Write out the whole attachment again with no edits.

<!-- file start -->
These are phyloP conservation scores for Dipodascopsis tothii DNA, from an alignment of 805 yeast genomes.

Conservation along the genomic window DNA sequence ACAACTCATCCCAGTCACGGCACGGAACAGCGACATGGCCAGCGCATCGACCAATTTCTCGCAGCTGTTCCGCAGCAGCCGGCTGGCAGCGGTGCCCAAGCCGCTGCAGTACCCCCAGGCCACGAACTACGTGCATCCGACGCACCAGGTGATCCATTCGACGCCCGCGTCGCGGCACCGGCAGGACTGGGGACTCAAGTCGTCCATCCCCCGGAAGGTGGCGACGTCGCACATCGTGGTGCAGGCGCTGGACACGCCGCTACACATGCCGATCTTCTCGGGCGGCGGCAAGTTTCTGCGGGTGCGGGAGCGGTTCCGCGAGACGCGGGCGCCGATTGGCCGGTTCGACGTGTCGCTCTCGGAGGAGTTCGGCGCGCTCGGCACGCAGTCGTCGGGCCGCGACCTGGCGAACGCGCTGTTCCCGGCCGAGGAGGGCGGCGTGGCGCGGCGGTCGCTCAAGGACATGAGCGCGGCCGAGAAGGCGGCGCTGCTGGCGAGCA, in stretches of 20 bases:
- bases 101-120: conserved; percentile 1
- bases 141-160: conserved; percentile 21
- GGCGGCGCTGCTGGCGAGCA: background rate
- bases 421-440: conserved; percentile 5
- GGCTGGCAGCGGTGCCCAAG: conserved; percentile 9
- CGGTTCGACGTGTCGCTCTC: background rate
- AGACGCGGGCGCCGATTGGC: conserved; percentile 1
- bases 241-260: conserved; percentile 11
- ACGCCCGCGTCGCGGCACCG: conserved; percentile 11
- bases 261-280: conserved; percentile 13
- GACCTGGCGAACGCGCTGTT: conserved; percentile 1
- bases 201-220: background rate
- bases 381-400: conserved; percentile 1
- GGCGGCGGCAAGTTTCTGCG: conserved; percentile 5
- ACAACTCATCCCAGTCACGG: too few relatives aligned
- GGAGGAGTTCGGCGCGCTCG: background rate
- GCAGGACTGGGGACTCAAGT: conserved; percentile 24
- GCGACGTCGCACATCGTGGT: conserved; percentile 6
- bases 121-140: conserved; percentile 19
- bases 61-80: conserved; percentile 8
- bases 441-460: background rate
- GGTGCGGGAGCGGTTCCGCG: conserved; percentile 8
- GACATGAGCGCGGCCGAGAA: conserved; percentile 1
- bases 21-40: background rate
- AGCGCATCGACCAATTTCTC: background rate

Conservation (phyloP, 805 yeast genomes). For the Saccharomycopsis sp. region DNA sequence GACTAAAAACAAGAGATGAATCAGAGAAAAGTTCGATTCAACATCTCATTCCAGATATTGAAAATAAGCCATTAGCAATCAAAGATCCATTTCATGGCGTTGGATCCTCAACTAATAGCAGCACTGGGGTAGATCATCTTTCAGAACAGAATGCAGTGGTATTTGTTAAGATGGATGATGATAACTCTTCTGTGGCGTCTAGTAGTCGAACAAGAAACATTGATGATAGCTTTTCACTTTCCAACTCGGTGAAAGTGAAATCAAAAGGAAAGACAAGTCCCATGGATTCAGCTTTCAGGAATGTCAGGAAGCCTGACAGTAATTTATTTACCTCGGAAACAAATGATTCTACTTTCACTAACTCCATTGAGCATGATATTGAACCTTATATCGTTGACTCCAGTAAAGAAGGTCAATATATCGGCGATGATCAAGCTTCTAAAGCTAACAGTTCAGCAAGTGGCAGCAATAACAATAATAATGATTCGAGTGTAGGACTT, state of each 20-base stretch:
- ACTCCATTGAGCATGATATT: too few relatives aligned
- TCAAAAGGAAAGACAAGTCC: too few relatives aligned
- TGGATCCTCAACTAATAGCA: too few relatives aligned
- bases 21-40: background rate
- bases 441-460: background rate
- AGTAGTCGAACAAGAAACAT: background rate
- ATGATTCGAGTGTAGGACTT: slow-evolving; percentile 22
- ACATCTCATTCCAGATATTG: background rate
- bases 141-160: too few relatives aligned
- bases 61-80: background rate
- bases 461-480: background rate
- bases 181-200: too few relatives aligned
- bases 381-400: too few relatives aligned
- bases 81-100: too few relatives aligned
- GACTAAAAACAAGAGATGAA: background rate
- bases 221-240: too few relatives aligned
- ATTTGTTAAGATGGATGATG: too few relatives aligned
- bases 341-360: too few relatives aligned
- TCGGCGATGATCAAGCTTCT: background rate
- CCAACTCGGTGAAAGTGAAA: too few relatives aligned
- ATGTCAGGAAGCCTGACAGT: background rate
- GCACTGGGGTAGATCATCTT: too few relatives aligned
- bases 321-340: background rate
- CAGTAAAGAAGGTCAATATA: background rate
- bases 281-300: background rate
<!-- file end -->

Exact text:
These are phyloP conservation scores for Dipodascopsis tothii DNA, from an alignment of 805 yeast genomes.

Conservation along the genomic window DNA sequence ACAACTCATCCCAGTCACGGCACGGAACAGCGACATGGCCAGCGCATCGACCAATTTCTCGCAGCTGTTCCGCAGCAGCCGGCTGGCAGCGGTGCCCAAGCCGCTGCAGTACCCCCAGGCCACGAACTACGTGCATCCGACGCACCAGGTGATCCATTCGACGCCCGCGTCGCGGCACCGGCAGGACTGGGGACTCAAGTCGTCCATCCCCCGGAAGGTGGCGACGTCGCACATCGTGGTGCAGGCGCTGGACACGCCGCTACACATGCCGATCTTCTCGGGCGGCGGCAAGTTTCTGCGGGTGCGGGAGCGGTTCCGCGAGACGCGGGCGCCGATTGGCCGGTTCGACGTGTCGCTCTCGGAGGAGTTCGGCGCGCTCGGCACGCAGTCGTCGGGCCGCGACCTGGCGAACGCGCTGTTCCCGGCCGAGGAGGGCGGCGTGGCGCGGCGGTCGCTCAAGGACATGAGCGCGGCCGAGAAGGCGGCGCTGCTGGCGAGCA, in stretches of 20 bases:
- bases 101-120: conserved; percentile 1
- bases 141-160: conserved; percentile 21
- GGCGGCGCTGCTGGCGAGCA: background rate
- bases 421-440: conserved; percentile 5
- GGCTGGCAGCGGTGCCCAAG: conserved; percentile 9
- CGGTTCGACGTGTCGCTCTC: background rate
- AGACGCGGGCGCCGATTGGC: conserved; percentile 1
- bases 241-260: conserved; percentile 11
- ACGCCCGCGTCGCGGCACCG: conserved; percentile 11
- bases 261-280: conserved; percentile 13
- GACCTGGCGAACGCGCTGTT: conserved; percentile 1
- bases 201-220: background rate
- bases 381-400: conserved; percentile 1
- GGCGGCGGCAAGTTTCTGCG: conserved; percentile 5
- ACAACTCATCCCAGTCACGG: too few relatives aligned
- GGAGGAGTTCGGCGCGCTCG: background rate
- GCAGGACTGGGGACTCAAGT: conserved; percentile 24
- GCGACGTCGCACATCGTGGT: conserved; percentile 6
- bases 121-140: conserved; percentile 19
- bases 61-80: conserved; percentile 8
- bases 441-460: background rate
- GGTGCGGGAGCGGTTCCGCG: conserved; percentile 8
- GACATGAGCGCGGCCGAGAA: conserved; percentile 1
- bases 21-40: background rate
- AGCGCATCGACCAATTTCTC: background rate

Conservation (phyloP, 805 yeast genomes). For the Saccharomycopsis sp. region DNA sequence GACTAAAAACAAGAGATGAATCAGAGAAAAGTTCGATTCAACATCTCATTCCAGATATTGAAAATAAGCCATTAGCAATCAAAGATCCATTTCATGGCGTTGGATCCTCAACTAATAGCAGCACTGGGGTAGATCATCTTTCAGAACAGAATGCAGTGGTATTTGTTAAGATGGATGATGATAACTCTTCTGTGGCGTCTAGTAGTCGAACAAGAAACATTGATGATAGCTTTTCACTTTCCAACTCGGTGAAAGTGAAATCAAAAGGAAAGACAAGTCCCATGGATTCAGCTTTCAGGAATGTCAGGAAGCCTGACAGTAATTTATTTACCTCGGAAACAAATGATTCTACTTTCACTAACTCCATTGAGCATGATATTGAACCTTATATCGTTGACTCCAGTAAAGAAGGTCAATATATCGGCGATGATCAAGCTTCTAAAGCTAACAGTTCAGCAAGTGGCAGCAATAACAATAATAATGATTCGAGTGTAGGACTT, state of each 20-base stretch:
- ACTCCATTGAGCATGATATT: too few relatives aligned
- TCAAAAGGAAAGACAAGTCC: too few relatives aligned
- TGGATCCTCAACTAATAGCA: too few relatives aligned
- bases 21-40: background rate
- bases 441-460: background rate
- AGTAGTCGAACAAGAAACAT: background rate
- ATGATTCGAGTGTAGGACTT: slow-evolving; percentile 22
- ACATCTCATTCCAGATATTG: background rate
- bases 141-160: too few relatives aligned
- bases 61-80: background rate
- bases 461-480: background rate
- bases 181-200: too few relatives aligned
- bases 381-400: too few relatives aligned
- bases 81-100: too few relatives aligned
- GACTAAAAACAAGAGATGAA: background rate
- bases 221-240: too few relatives aligned
- ATTTGTTAAGATGGATGATG: too few relatives aligned
- bases 341-360: too few relatives aligned
- TCGGCGATGATCAAGCTTCT: background rate
- CCAACTCGGTGAAAGTGAAA: too few relatives aligned
- ATGTCAGGAAGCCTGACAGT: background rate
- GCACTGGGGTAGATCATCTT: too few relatives aligned
- bases 321-340: background rate
- CAGTAAAGAAGGTCAATATA: background rate
- bases 281-300: background rate